Speaking as he left an emergency meeting of EU foreign ministers yesterday, Mr Hague said: “We do not have military forces in Syria, but we can pursue this very strongly at the Security Council. We are talking to others at the Security Council now about what we can do. We have to bear in mind whenever we have tried to pass a strong resolution at the Security Council, we have met vetoes.”

The Syrian government and opposition groups have repeatedly accused each other of chemical warfare, something US President Barack Obama warned was a “clear red line”.

Earlier this year, Prime Minister David Cameron backed Washington’s “candid assessment” that the Assad regime had used chemical weapons.

Assad’s strongest ally Russia also called for an investigation, but condemned the activists’ claims. A foreign ministry spokesman in Moscow claimed the strike was a “provocation” to discredit the government.

Background: Not thought to be first attack

President Bashar al-Assad’s officials have said they would never use poison gas against their own people.

However, the US believes his forces have deployed small amounts of sarin gas in the past, which Washington called a “red line” that justified military aid for the rebels.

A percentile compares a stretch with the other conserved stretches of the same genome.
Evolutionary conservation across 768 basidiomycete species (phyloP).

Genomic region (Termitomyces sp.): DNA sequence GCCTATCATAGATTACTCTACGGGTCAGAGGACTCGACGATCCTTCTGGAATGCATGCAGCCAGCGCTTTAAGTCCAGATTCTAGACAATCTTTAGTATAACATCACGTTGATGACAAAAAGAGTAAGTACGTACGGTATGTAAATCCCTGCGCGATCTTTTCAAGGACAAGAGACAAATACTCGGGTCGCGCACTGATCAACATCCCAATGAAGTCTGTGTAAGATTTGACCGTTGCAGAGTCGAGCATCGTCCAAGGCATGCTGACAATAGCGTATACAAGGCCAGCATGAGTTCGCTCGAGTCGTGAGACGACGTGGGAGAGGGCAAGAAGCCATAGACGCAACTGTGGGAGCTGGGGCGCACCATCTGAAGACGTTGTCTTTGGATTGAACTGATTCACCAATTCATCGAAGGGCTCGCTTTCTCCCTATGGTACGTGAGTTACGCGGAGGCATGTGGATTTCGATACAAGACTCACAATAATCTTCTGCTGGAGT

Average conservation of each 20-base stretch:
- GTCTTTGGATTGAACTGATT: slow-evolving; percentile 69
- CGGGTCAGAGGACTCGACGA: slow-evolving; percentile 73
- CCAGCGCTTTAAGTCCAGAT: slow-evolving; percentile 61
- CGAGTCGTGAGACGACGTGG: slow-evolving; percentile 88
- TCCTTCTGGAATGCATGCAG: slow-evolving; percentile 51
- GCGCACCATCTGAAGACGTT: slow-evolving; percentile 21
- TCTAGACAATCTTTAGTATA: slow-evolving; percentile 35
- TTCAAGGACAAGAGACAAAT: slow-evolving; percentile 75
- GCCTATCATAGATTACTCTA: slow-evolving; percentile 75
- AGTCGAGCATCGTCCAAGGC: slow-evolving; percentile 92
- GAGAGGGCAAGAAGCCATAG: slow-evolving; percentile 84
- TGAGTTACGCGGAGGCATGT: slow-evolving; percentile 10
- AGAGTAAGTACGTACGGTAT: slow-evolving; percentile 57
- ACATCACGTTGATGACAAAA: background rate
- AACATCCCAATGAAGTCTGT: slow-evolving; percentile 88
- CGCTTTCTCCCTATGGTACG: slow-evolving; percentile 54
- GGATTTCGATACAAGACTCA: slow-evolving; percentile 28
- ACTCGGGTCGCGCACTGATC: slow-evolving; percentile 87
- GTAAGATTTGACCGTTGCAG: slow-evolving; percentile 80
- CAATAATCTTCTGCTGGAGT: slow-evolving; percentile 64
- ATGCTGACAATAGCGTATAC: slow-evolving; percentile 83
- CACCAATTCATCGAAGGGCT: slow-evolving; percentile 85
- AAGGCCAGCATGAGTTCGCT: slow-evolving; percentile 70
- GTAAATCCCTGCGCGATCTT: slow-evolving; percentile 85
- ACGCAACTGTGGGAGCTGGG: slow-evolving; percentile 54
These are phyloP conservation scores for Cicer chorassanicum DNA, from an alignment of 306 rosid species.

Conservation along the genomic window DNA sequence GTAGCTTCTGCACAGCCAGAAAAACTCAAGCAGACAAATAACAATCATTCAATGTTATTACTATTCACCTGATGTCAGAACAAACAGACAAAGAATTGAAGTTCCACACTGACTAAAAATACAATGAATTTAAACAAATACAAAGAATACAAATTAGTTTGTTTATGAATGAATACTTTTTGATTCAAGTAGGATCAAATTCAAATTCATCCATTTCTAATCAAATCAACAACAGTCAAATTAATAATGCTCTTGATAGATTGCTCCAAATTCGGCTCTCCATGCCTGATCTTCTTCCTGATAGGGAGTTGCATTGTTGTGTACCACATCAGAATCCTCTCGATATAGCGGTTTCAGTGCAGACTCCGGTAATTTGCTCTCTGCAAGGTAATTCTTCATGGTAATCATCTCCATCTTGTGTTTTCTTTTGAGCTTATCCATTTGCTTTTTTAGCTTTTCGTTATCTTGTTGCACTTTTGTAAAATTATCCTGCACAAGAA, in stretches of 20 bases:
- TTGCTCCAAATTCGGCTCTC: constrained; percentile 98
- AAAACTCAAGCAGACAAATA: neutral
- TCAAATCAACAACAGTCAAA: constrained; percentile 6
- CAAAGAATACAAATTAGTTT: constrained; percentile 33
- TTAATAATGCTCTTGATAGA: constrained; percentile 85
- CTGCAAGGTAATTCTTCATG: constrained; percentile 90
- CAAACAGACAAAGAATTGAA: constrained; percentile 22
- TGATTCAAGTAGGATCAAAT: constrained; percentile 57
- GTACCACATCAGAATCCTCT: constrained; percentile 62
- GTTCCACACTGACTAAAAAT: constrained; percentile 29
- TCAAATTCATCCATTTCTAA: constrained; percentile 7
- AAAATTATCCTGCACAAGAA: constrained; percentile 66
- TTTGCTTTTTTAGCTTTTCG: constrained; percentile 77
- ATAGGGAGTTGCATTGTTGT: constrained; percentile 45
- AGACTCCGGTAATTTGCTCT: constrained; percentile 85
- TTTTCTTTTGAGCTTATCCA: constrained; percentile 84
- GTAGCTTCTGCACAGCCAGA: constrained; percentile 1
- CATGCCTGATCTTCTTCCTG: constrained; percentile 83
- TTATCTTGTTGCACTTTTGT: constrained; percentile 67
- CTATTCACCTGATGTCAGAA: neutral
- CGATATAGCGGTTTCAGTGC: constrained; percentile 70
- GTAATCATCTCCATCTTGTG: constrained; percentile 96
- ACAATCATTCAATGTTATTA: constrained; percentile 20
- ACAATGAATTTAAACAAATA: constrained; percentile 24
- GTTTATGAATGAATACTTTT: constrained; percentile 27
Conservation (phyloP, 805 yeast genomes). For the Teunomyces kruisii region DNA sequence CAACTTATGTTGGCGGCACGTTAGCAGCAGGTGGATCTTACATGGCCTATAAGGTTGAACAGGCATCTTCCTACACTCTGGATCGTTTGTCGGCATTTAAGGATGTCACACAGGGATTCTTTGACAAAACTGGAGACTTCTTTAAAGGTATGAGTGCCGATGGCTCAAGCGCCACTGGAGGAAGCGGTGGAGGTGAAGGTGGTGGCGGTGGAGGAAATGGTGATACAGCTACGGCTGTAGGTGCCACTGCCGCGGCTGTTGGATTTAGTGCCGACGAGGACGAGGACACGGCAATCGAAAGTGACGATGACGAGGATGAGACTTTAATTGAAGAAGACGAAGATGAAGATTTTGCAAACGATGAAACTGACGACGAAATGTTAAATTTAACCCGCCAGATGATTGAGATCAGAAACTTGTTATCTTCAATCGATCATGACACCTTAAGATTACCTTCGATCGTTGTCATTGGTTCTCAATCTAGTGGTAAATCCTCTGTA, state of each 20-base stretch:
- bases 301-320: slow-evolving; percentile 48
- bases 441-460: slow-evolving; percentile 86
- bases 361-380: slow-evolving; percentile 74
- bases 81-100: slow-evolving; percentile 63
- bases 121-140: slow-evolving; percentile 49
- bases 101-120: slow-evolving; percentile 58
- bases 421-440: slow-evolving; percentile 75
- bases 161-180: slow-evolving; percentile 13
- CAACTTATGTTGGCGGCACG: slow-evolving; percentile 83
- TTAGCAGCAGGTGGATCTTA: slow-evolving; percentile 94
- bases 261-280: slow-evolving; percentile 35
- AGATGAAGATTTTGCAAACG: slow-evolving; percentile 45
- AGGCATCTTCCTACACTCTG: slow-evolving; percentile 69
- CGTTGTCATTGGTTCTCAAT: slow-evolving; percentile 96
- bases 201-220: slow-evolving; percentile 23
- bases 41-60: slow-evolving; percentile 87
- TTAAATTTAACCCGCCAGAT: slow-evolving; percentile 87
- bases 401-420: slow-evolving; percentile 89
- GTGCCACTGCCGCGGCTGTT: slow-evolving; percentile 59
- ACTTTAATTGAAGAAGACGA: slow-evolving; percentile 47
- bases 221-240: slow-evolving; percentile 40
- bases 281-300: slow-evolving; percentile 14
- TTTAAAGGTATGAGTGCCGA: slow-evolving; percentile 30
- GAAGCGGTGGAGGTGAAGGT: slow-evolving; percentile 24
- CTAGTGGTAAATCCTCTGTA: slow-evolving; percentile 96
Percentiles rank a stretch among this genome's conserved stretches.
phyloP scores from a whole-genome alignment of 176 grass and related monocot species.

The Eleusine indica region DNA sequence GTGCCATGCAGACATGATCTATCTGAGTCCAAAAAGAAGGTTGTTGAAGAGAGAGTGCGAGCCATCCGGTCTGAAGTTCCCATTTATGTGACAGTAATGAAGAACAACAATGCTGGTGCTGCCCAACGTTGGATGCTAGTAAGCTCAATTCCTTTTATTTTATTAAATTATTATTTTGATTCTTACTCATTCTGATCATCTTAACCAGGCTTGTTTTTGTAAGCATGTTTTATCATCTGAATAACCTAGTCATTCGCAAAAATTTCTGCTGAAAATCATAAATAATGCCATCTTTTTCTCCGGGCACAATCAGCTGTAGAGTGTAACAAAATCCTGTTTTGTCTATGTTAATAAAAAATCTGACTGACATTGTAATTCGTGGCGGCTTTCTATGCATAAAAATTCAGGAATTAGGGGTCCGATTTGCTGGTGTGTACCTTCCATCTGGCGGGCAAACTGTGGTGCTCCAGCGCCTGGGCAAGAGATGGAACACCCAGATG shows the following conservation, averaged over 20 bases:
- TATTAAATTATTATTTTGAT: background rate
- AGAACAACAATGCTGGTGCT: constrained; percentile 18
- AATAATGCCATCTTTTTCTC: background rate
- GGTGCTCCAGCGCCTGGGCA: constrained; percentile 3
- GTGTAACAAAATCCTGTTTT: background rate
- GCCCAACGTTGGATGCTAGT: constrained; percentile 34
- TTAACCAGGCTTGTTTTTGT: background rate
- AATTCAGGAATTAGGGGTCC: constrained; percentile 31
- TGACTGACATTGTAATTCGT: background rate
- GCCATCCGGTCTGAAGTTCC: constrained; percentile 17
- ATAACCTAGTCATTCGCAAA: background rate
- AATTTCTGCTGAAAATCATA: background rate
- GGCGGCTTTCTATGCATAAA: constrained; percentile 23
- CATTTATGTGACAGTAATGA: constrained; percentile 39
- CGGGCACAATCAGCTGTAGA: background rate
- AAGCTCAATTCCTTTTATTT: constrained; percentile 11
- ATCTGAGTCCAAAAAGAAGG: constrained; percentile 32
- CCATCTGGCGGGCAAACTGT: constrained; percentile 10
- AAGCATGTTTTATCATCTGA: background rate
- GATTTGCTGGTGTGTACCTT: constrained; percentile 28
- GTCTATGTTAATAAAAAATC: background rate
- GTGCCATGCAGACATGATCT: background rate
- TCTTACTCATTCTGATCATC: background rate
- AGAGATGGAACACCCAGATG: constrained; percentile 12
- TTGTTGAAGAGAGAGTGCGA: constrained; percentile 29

US intelligence services are of the view the regime has used sarin and other weapons at least four times in the past year, killing between 100 and 150 people.

Assad’s government has accused the rebels of using chemical weapons, which they deny. Both sides clashed over an alleged chemical strike in March in Khan al-Assal, near Aleppo, that killed dozens of people.

The recently arrived UN team intends to ascertain whether chemicals were used by collecting samples, carrying out interviews, and examining witnesses.

Gwyn Winfield: ‘Horrific evidence consistent with chemical attack’

• Gwyn Winfield is editorial director of CBRNe World. He is a leading authority on chemical, biological, radiological and nuclear defence issues.

THE attack appears to fall into one of three categories; it is either pure sarin, a riot-control agent, or an adulterated chemical warfare agent.

When you look at the clothes people were wearing when they were receiving the bodies, it’s clearly not a super toxic, because the amount of agent would have had serious effects on those helping them, with a lot of secondary casualties.